Change of accounting date spells disaster for Harry Potter actor
Julie Cameron discusses how the Rupert Grint case provides an important reminder of the care needed when making in a change of accounting date.
Poor Ron Weasley’s magic spells as a pupil of Hogwarts were notorious for failing, so perhaps it comes as no surprise that, back in the world of Muggles, actor Rupert Grint’s plan to save tax by changing his accounting date also foundered. In Rupert Grint v HMRC  UKUT 0028, the Upper Tribunal (UT) found the change was not effective.
Accounting period stretched
Grint changed his accounting date from 31 July 2009 to 5 April 2010, driven by the introduction of the additional income tax rate of 50% in 2010/11. This change would have resulted in eight months of profits falling back into 2009/10, where there was no additional rate, instead of into 2010/11.
Grint’s accountants filed his 2009/10 tax return on 31 January 2011, with two sets of self-employment pages: set one showed detail for the year ended 31 July 2009 (2009 schedule), set two presented figures for the period from 1 August 2009 to 5 April 2010 (2010 schedule), with the tax liability based on the aggregate of profits reported on the two schedules. The inference was that there had been two sets of accounts, corresponding to those from which the return had been prepared.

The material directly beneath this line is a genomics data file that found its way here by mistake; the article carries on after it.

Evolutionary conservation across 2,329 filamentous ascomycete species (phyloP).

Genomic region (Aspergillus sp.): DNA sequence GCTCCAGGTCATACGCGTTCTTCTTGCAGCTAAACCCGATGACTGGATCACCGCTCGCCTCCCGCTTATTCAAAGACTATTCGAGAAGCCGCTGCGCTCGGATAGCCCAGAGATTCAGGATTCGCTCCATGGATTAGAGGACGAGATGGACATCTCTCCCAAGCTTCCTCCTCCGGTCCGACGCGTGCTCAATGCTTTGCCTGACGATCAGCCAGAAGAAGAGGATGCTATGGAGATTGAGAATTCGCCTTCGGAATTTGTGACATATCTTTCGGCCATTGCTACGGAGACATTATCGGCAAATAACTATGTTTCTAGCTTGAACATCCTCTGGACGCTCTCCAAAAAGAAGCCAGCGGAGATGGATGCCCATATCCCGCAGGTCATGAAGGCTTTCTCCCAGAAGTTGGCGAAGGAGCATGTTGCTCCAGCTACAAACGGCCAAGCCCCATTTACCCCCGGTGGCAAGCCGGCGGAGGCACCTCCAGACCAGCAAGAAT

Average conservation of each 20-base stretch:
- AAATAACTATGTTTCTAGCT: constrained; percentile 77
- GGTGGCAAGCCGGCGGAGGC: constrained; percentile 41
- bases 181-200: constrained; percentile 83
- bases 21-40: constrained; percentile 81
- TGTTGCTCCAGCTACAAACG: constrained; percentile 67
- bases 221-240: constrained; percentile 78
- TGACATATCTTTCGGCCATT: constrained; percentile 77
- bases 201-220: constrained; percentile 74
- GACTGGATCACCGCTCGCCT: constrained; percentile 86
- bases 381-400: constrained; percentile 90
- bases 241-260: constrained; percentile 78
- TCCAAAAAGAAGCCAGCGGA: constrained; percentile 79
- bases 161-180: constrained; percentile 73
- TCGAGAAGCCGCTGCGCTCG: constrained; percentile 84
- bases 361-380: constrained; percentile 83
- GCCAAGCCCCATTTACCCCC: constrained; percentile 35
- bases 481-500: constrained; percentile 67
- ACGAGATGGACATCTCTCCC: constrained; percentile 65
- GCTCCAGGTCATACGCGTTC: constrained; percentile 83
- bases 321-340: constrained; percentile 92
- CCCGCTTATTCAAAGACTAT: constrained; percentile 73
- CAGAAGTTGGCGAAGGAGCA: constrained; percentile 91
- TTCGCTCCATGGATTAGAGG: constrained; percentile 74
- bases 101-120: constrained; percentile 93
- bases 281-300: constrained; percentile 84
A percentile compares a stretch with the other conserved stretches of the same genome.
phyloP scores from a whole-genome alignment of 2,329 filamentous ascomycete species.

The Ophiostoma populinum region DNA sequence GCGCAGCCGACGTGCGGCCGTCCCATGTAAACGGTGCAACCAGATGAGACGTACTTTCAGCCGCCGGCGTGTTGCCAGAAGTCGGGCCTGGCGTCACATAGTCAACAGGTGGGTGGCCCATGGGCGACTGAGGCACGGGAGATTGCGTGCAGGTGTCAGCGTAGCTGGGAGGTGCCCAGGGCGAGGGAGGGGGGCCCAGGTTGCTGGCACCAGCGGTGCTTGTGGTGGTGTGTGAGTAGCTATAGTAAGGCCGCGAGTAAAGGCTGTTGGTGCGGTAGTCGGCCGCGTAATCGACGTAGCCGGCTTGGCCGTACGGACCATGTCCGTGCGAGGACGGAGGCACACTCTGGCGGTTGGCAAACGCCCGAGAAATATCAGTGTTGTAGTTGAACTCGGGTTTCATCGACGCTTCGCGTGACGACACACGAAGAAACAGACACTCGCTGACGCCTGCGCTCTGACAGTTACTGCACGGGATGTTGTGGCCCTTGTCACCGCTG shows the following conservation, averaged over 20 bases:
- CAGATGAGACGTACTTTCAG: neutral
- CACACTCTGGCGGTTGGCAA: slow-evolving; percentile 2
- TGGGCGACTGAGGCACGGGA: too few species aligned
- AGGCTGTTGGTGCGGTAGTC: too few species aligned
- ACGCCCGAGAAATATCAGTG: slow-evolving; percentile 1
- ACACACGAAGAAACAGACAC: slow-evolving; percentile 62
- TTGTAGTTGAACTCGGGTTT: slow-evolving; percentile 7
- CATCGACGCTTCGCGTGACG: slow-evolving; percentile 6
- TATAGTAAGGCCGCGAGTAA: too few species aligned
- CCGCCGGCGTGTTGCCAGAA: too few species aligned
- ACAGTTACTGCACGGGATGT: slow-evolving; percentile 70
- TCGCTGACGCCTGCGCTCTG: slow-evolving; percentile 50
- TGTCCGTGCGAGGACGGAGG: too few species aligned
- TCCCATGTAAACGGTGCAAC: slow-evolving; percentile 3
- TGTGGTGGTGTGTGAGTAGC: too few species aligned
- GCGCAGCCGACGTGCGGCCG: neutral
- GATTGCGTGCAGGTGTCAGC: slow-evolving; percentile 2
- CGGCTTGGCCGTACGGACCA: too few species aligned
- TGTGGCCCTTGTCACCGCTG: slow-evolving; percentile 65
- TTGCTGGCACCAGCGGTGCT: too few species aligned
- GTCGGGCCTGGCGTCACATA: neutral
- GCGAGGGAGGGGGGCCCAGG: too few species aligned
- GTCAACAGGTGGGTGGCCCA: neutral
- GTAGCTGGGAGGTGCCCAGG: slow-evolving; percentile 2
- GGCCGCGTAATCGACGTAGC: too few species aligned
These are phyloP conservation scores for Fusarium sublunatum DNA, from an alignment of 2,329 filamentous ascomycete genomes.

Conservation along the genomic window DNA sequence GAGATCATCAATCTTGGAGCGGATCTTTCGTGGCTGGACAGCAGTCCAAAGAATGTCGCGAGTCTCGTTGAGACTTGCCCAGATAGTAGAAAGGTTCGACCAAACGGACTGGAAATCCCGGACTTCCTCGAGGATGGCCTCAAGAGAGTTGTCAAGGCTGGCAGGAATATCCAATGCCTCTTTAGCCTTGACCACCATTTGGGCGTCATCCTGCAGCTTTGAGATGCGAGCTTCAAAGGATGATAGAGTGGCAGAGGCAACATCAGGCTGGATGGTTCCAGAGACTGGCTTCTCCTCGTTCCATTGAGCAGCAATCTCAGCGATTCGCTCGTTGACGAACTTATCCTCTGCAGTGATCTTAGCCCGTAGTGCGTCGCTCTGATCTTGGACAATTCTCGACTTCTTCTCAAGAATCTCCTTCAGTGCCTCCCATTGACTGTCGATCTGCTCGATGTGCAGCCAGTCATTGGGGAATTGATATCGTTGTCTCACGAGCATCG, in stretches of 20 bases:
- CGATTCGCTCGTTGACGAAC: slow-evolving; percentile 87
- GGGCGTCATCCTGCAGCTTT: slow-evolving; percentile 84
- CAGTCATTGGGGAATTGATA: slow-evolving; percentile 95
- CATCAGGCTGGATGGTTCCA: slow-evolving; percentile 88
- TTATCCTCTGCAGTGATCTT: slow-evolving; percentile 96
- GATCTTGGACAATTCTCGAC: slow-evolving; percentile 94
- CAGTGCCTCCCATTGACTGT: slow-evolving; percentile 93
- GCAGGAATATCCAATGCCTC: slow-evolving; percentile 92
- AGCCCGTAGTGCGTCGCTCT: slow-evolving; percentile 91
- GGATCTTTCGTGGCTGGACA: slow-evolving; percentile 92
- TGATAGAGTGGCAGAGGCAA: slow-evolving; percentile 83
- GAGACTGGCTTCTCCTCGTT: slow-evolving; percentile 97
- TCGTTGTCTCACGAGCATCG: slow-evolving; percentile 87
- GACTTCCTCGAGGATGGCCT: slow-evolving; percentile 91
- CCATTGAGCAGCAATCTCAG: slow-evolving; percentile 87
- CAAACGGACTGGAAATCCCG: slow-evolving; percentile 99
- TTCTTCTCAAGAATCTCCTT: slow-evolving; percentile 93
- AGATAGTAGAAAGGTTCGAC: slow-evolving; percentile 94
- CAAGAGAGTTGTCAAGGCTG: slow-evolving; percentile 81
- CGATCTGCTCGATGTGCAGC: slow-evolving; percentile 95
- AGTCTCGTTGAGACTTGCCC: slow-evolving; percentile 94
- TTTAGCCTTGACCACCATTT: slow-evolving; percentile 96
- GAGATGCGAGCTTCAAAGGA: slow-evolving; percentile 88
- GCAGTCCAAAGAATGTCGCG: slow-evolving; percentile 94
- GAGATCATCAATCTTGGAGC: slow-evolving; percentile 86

HMRC accepted Grint’s change of accounting date until a VAT visit uncovered another set of accounts, known as the “long accounts”. These covered the whole 20-month period from 1 August 2008 to 5 April 2010. HMRC opened an enquiry, in January 2012, which ended up before the FTT.
The FTT considered which of the many sets of figures could actually be regarded as accounts. This in itself reads like a bamboozlement spell.
The FTT first accepted the 20 month “long accounts” had been used to create the “2009 schedule” and “2010 schedule” accounts, corresponding with the tax return dates from which the two sets of self-employment pages had been prepared. Although these two sets of accounts were just time-apportioned versions of the figures in the long accounts, the FTT accepted that they counted as “accounts”.
The self-employment pages themselves became the 2009 and 2010 “tax return” accounts. The FTT rejected these, as merely being supplementary pages of the tax return.
Amazingly a new version of Grint’s accounts materialised after HMRC opened its enquiry in 2012.
These “new accounts” covered the same two periods as the “schedule” and “tax return” accounts, but differed from them as they were prepared on the accruals basis, rather than being created from a time apportionment exercise.
Although the FTT accepted that these new accounts satisfied the definition of “accounts”, they could not be relied on, having come into existence after the 2009/10 tax return was filed.
Baffling basis periods
The FTT was left with the “long accounts” and the “schedule accounts” as satisfying the definition of accounts.
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It was found that, in accordance with ITTOIA 2005 ss 214-217, there had been the intended change of accounting date, but this was not sufficient for the change to be successful.